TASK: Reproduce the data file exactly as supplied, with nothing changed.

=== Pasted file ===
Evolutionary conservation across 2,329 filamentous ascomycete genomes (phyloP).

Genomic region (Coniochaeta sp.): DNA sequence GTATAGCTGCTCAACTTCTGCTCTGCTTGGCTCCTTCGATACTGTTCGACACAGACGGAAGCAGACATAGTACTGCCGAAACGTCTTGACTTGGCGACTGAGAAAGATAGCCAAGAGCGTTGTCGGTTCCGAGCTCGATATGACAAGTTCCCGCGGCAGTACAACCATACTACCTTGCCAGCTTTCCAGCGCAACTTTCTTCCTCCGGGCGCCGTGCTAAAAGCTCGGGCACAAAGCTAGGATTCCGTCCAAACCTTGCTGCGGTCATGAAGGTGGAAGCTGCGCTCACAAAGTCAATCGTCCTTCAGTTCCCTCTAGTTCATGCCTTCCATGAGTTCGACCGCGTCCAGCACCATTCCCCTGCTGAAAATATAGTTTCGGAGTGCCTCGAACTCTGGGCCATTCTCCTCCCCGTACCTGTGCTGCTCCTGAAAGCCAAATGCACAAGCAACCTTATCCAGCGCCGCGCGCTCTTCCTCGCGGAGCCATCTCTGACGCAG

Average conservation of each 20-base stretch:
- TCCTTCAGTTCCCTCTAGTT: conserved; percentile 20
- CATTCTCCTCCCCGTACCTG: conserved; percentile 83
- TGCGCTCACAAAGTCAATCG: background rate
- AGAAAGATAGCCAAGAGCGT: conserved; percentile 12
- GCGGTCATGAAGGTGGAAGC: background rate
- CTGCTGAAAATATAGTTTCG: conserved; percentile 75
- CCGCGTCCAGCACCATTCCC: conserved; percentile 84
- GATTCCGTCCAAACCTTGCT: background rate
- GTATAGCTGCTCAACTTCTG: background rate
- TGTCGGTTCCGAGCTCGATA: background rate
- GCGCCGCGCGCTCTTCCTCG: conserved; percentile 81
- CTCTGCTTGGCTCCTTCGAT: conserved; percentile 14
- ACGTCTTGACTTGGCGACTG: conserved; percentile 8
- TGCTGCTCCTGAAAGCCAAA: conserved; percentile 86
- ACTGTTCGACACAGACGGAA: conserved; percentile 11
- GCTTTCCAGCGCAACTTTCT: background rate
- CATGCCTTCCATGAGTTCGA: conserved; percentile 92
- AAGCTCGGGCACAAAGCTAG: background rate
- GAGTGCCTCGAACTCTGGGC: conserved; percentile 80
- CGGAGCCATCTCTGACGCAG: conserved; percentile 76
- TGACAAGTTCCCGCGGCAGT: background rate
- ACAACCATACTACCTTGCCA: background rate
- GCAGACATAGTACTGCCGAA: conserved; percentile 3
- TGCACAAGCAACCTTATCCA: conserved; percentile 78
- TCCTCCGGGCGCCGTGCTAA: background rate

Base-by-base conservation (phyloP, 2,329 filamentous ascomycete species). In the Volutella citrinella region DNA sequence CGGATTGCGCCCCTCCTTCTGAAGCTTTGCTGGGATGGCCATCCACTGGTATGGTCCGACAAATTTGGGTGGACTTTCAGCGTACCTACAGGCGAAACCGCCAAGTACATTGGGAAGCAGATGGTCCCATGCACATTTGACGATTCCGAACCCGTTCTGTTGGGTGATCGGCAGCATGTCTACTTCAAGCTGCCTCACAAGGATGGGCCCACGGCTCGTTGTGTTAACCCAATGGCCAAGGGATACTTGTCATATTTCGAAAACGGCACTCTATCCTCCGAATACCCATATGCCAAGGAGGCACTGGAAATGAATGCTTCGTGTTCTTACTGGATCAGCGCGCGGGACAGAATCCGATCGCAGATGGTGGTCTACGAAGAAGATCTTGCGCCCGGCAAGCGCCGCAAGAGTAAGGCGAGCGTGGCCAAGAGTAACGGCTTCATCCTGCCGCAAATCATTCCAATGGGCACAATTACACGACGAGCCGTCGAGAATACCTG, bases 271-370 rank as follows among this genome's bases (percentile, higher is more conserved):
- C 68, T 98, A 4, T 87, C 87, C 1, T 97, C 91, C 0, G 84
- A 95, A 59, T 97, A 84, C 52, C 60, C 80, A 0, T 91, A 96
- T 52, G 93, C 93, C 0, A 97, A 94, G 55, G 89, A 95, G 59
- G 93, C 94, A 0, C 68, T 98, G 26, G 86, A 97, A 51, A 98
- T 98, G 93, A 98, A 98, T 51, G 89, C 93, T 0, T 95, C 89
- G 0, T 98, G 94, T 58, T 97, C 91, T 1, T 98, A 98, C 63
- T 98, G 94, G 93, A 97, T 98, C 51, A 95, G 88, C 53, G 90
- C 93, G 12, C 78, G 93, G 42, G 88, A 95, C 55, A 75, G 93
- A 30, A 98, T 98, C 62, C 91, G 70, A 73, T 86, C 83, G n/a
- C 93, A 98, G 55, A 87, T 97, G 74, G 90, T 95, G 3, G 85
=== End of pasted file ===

Evolutionary conservation across 2,329 filamentous ascomycete genomes (phyloP).

Genomic region (Coniochaeta sp.): DNA sequence GTATAGCTGCTCAACTTCTGCTCTGCTTGGCTCCTTCGATACTGTTCGACACAGACGGAAGCAGACATAGTACTGCCGAAACGTCTTGACTTGGCGACTGAGAAAGATAGCCAAGAGCGTTGTCGGTTCCGAGCTCGATATGACAAGTTCCCGCGGCAGTACAACCATACTACCTTGCCAGCTTTCCAGCGCAACTTTCTTCCTCCGGGCGCCGTGCTAAAAGCTCGGGCACAAAGCTAGGATTCCGTCCAAACCTTGCTGCGGTCATGAAGGTGGAAGCTGCGCTCACAAAGTCAATCGTCCTTCAGTTCCCTCTAGTTCATGCCTTCCATGAGTTCGACCGCGTCCAGCACCATTCCCCTGCTGAAAATATAGTTTCGGAGTGCCTCGAACTCTGGGCCATTCTCCTCCCCGTACCTGTGCTGCTCCTGAAAGCCAAATGCACAAGCAACCTTATCCAGCGCCGCGCGCTCTTCCTCGCGGAGCCATCTCTGACGCAG

Average conservation of each 20-base stretch:
- TCCTTCAGTTCCCTCTAGTT: conserved; percentile 20
- CATTCTCCTCCCCGTACCTG: conserved; percentile 83
- TGCGCTCACAAAGTCAATCG: background rate
- AGAAAGATAGCCAAGAGCGT: conserved; percentile 12
- GCGGTCATGAAGGTGGAAGC: background rate
- CTGCTGAAAATATAGTTTCG: conserved; percentile 75
- CCGCGTCCAGCACCATTCCC: conserved; percentile 84
- GATTCCGTCCAAACCTTGCT: background rate
- GTATAGCTGCTCAACTTCTG: background rate
- TGTCGGTTCCGAGCTCGATA: background rate
- GCGCCGCGCGCTCTTCCTCG: conserved; percentile 81
- CTCTGCTTGGCTCCTTCGAT: conserved; percentile 14
- ACGTCTTGACTTGGCGACTG: conserved; percentile 8
- TGCTGCTCCTGAAAGCCAAA: conserved; percentile 86
- ACTGTTCGACACAGACGGAA: conserved; percentile 11
- GCTTTCCAGCGCAACTTTCT: background rate
- CATGCCTTCCATGAGTTCGA: conserved; percentile 92
- AAGCTCGGGCACAAAGCTAG: background rate
- GAGTGCCTCGAACTCTGGGC: conserved; percentile 80
- CGGAGCCATCTCTGACGCAG: conserved; percentile 76
- TGACAAGTTCCCGCGGCAGT: background rate
- ACAACCATACTACCTTGCCA: background rate
- GCAGACATAGTACTGCCGAA: conserved; percentile 3
- TGCACAAGCAACCTTATCCA: conserved; percentile 78
- TCCTCCGGGCGCCGTGCTAA: background rate

Base-by-base conservation (phyloP, 2,329 filamentous ascomycete species). In the Volutella citrinella region DNA sequence CGGATTGCGCCCCTCCTTCTGAAGCTTTGCTGGGATGGCCATCCACTGGTATGGTCCGACAAATTTGGGTGGACTTTCAGCGTACCTACAGGCGAAACCGCCAAGTACATTGGGAAGCAGATGGTCCCATGCACATTTGACGATTCCGAACCCGTTCTGTTGGGTGATCGGCAGCATGTCTACTTCAAGCTGCCTCACAAGGATGGGCCCACGGCTCGTTGTGTTAACCCAATGGCCAAGGGATACTTGTCATATTTCGAAAACGGCACTCTATCCTCCGAATACCCATATGCCAAGGAGGCACTGGAAATGAATGCTTCGTGTTCTTACTGGATCAGCGCGCGGGACAGAATCCGATCGCAGATGGTGGTCTACGAAGAAGATCTTGCGCCCGGCAAGCGCCGCAAGAGTAAGGCGAGCGTGGCCAAGAGTAACGGCTTCATCCTGCCGCAAATCATTCCAATGGGCACAATTACACGACGAGCCGTCGAGAATACCTG, bases 271-370 rank as follows among this genome's bases (percentile, higher is more conserved):
- C 68, T 98, A 4, T 87, C 87, C 1, T 97, C 91, C 0, G 84
- A 95, A 59, T 97, A 84, C 52, C 60, C 80, A 0, T 91, A 96
- T 52, G 93, C 93, C 0, A 97, A 94, G 55, G 89, A 95, G 59
- G 93, C 94, A 0, C 68, T 98, G 26, G 86, A 97, A 51, A 98
- T 98, G 93, A 98, A 98, T 51, G 89, C 93, T 0, T 95, C 89
- G 0, T 98, G 94, T 58, T 97, C 91, T 1, T 98, A 98, C 63
- T 98, G 94, G 93, A 97, T 98, C 51, A 95, G 88, C 53, G 90
- C 93, G 12, C 78, G 93, G 42, G 88, A 95, C 55, A 75, G 93
- A 30, A 98, T 98, C 62, C 91, G 70, A 73, T 86, C 83, G n/a
- C 93, A 98, G 55, A 87, T 97, G 74, G 90, T 95, G 3, G 85